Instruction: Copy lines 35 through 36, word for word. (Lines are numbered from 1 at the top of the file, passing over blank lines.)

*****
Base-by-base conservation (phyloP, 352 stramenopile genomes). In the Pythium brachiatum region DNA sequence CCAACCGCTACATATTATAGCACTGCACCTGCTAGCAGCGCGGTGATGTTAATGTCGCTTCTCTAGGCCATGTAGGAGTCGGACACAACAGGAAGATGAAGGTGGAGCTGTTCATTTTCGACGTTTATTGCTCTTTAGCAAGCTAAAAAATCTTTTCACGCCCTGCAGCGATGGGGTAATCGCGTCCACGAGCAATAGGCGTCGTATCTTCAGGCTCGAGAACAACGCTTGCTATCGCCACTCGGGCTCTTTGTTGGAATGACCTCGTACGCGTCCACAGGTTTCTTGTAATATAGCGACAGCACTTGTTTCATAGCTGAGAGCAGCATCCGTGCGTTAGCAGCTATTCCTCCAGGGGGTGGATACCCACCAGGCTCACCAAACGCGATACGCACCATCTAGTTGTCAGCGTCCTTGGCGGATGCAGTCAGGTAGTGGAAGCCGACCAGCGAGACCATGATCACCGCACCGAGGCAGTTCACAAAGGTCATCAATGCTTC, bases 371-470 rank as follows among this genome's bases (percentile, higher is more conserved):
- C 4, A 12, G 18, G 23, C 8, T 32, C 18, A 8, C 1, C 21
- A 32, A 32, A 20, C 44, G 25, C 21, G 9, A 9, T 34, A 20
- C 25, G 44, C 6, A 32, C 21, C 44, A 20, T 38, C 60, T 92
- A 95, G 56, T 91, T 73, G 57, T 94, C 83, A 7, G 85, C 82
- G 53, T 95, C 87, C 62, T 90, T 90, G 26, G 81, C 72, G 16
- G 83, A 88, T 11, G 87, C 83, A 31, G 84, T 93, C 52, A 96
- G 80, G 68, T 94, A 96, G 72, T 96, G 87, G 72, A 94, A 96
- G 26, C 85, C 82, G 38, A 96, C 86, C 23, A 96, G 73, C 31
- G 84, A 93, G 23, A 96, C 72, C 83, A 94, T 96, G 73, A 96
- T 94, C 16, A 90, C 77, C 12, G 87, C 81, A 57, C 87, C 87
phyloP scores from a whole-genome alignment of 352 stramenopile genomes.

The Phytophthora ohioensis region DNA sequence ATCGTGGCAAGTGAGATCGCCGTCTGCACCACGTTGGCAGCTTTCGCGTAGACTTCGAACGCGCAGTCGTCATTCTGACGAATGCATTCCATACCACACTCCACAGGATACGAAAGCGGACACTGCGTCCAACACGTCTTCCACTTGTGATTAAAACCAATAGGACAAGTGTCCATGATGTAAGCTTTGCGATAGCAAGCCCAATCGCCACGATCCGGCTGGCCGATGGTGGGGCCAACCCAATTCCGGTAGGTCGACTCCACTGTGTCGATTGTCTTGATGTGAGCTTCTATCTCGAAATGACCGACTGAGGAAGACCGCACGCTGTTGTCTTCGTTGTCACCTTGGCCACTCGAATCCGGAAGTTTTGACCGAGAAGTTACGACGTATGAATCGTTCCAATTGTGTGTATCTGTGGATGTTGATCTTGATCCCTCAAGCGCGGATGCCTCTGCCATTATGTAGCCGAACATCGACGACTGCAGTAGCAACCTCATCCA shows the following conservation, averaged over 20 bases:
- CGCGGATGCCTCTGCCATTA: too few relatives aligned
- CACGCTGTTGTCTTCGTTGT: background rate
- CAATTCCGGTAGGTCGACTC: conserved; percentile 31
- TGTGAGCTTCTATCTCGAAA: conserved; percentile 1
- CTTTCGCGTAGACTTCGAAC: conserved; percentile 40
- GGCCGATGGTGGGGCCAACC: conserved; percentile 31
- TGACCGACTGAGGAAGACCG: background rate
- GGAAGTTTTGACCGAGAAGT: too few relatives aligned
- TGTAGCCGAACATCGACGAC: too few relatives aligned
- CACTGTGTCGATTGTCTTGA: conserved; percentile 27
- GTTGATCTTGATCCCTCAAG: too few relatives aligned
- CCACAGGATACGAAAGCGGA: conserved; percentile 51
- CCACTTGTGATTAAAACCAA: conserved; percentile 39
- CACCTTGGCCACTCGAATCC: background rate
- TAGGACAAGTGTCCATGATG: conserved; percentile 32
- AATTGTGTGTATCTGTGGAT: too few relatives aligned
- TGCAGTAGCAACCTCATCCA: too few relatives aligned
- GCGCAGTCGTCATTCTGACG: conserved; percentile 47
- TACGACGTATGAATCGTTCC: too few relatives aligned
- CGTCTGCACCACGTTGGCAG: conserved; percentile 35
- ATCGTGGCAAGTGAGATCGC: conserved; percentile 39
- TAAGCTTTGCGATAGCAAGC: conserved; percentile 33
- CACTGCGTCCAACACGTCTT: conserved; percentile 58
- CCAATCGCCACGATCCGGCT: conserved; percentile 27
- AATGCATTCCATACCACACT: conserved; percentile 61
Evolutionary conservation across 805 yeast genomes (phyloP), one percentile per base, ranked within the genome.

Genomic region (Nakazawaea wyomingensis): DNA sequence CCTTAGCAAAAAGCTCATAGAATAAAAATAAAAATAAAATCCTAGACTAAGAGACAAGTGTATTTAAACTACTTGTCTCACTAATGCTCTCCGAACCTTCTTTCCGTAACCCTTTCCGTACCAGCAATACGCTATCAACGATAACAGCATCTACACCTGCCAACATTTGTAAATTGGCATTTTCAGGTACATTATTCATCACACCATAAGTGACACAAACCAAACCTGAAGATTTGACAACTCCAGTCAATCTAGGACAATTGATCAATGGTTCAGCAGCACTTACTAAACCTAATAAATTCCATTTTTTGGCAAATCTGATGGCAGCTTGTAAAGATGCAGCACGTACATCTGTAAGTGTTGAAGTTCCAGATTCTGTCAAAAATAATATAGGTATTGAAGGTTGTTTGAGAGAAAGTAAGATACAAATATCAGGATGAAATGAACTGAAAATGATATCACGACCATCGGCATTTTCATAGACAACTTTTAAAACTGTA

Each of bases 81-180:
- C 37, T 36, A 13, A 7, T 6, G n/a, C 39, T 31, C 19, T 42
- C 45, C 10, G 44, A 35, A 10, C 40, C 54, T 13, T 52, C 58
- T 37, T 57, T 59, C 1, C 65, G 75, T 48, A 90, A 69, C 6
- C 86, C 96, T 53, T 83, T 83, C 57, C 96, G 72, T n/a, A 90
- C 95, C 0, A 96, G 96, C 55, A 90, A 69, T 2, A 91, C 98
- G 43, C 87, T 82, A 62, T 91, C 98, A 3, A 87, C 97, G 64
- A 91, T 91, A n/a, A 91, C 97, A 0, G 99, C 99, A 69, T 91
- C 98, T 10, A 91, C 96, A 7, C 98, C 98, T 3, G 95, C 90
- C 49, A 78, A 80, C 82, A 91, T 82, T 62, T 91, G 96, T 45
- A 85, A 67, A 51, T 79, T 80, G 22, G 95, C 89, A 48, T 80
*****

- TAAGCTTTGCGATAGCAAGC: conserved; percentile 33
- CACTGCGTCCAACACGTCTT: conserved; percentile 58